Thursday, April 7, 2016

Limiting Our Freedom

I have six daughters, five sons and two grandsons. I have experienced a lot of things in and through this small tribe. Yet, they continue to surprise me.

Yesterday my wife came in to say that she had it with my 11 year old son. He is a great boy but he is a typical boy; he is loud and full of energy. Lately, when we have to correct him, he uses the argument, "I'm not free to be me". Yesterday, he was disturbing his siblings. We homeschool through a great Christian school online and part of the day they all have to concentrate to complete their studies. But this one son was disturbing the others by exercising his freedom to be "me".

I explained to him that I love him just as he is; that I am glad God made him just as he is. I told him he is free to be who God made him to be but there are times, because of love, we limit our freedom for the sake of other people.

He didn't quite understand.

I explained that we are instructed in the Bible that we have been given freedom in Jesus, but because of love, we will need to curb our freedom when our freedom brings harm to a brother or sister:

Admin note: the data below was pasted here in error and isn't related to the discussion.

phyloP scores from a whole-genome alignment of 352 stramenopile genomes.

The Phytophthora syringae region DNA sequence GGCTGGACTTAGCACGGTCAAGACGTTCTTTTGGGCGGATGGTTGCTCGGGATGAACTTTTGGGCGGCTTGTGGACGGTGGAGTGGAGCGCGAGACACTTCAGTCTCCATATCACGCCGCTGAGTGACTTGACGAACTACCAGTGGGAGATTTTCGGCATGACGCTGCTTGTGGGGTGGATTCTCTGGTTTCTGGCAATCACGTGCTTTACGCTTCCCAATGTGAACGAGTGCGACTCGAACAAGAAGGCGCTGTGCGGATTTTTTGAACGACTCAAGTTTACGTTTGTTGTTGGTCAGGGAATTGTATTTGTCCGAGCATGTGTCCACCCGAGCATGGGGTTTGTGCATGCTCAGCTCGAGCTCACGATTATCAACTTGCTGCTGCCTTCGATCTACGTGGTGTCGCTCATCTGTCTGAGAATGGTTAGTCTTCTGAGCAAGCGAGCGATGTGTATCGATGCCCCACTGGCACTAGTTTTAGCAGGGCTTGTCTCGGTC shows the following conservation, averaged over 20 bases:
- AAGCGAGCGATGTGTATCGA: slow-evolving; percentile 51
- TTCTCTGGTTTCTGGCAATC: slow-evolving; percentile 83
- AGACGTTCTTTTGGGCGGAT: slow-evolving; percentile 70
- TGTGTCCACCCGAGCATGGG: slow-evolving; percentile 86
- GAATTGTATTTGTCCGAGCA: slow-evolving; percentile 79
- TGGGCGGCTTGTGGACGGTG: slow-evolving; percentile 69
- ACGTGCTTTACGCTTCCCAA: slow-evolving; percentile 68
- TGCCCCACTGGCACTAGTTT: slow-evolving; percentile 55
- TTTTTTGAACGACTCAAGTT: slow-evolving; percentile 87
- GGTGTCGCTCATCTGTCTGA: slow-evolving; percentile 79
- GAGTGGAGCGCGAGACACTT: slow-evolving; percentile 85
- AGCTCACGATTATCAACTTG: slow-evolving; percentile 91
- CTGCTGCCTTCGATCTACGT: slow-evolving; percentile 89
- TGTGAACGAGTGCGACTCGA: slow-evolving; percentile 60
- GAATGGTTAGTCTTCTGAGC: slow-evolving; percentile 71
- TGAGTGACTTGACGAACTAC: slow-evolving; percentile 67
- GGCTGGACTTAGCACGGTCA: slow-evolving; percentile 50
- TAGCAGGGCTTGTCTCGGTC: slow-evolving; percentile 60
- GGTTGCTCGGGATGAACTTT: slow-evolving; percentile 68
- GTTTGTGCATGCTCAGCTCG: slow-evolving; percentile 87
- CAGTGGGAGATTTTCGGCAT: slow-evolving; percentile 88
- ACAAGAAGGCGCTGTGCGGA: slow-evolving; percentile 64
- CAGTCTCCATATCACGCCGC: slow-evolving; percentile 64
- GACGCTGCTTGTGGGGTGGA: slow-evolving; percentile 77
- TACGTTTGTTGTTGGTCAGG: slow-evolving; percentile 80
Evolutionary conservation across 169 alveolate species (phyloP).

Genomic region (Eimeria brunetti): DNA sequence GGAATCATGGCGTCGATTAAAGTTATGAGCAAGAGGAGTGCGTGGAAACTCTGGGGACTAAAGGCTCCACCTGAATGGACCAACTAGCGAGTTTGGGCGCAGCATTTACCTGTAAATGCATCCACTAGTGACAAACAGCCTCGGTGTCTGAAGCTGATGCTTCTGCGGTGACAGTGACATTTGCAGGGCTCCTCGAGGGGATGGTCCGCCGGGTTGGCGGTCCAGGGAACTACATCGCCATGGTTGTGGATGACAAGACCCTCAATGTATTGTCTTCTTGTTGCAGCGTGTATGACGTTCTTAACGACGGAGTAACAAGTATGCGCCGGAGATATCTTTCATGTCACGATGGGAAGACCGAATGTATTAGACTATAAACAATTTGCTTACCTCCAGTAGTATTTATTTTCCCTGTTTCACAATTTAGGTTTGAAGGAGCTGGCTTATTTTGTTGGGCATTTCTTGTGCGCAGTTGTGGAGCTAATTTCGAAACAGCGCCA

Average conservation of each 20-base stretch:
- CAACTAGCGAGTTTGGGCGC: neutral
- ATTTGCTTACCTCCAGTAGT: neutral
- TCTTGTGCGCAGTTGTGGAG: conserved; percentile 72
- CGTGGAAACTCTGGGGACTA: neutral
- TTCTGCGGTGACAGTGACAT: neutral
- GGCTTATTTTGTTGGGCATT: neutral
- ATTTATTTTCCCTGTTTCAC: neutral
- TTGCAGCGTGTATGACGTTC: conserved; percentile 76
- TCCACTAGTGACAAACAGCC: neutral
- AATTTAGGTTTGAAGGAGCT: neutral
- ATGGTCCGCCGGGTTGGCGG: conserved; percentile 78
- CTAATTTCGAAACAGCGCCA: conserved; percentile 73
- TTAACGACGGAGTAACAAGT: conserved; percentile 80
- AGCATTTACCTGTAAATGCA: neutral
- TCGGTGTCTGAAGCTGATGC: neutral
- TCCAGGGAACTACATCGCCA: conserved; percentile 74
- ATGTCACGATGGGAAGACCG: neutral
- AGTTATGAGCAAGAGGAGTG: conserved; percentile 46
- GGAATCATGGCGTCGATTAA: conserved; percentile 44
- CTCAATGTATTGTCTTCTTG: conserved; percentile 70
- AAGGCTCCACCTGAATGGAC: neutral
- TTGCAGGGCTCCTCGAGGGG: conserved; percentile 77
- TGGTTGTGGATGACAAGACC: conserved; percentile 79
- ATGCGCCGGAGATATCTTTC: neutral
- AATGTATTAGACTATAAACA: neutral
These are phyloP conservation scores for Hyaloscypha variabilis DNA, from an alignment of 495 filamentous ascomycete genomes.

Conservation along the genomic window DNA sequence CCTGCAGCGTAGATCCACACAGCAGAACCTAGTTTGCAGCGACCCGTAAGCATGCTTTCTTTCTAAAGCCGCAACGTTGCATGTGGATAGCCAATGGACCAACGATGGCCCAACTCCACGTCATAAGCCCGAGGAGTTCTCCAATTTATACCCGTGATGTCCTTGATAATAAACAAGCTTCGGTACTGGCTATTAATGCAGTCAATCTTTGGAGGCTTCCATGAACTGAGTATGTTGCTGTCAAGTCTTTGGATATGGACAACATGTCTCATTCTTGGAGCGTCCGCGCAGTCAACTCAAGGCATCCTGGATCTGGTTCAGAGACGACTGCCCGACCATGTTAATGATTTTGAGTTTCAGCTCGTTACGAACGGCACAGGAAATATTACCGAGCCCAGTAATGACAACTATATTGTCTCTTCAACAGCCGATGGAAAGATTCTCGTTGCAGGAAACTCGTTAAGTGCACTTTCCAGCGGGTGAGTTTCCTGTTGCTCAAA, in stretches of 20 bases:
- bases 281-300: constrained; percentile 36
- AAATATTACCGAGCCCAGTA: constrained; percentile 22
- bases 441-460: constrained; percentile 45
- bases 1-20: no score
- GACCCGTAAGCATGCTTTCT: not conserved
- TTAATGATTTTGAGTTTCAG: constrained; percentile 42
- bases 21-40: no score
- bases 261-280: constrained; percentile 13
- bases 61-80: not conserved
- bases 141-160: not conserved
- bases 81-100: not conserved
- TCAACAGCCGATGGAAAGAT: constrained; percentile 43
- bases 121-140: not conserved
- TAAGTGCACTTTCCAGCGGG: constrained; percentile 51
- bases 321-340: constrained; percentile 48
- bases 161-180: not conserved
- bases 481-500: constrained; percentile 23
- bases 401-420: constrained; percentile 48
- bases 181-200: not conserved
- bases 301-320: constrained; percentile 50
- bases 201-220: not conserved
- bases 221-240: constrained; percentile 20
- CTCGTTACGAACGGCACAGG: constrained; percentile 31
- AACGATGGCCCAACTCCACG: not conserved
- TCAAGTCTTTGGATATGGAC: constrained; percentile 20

You were called to freedom, brothers and sisters; only don’t let this freedom be an opportunity to indulge your selfish impulses, but serve each other through love. (Galatians 5:13)

Paul follows this with one of the foundational characters that has been birthed in us:

All the Law has been fulfilled in a single statement: Love your neighbor as yourself. (v. 14)

I explained to my son that because he loves his brothers and sisters, he will choose to limit his freedom for their sake. This is a tough lesson even for mature adults.

My son took this lesson and went upstairs. A while later he asked my wife what it feels like to be saved. She told him it can be different for different people; some feel great joy at the revelation of Jesus' love for us, others might feel great relief and peace for the forgiveness of their sins. He asked her if it ever feels different in the body because suddenly his heart was tingling. She reminded him that he had already accepted Jesus but he told her that he was now old enough to understand, so he made the decision again, just then.

I seems that, as I spoke to my son, he was given a revelation of love and that revelation provoked him to desire that love in a tangible way. My 11 year old son honestly and openly accepted Jesus as his Lord and Saviour, on his own, with no mediator and no coach. And we have been witnessing the authenticity of this decision by the actions he has been taking ever since.

May we all respond to Jesus' love in this same manner, that we would live lives of sacrificial love for the sake of others.

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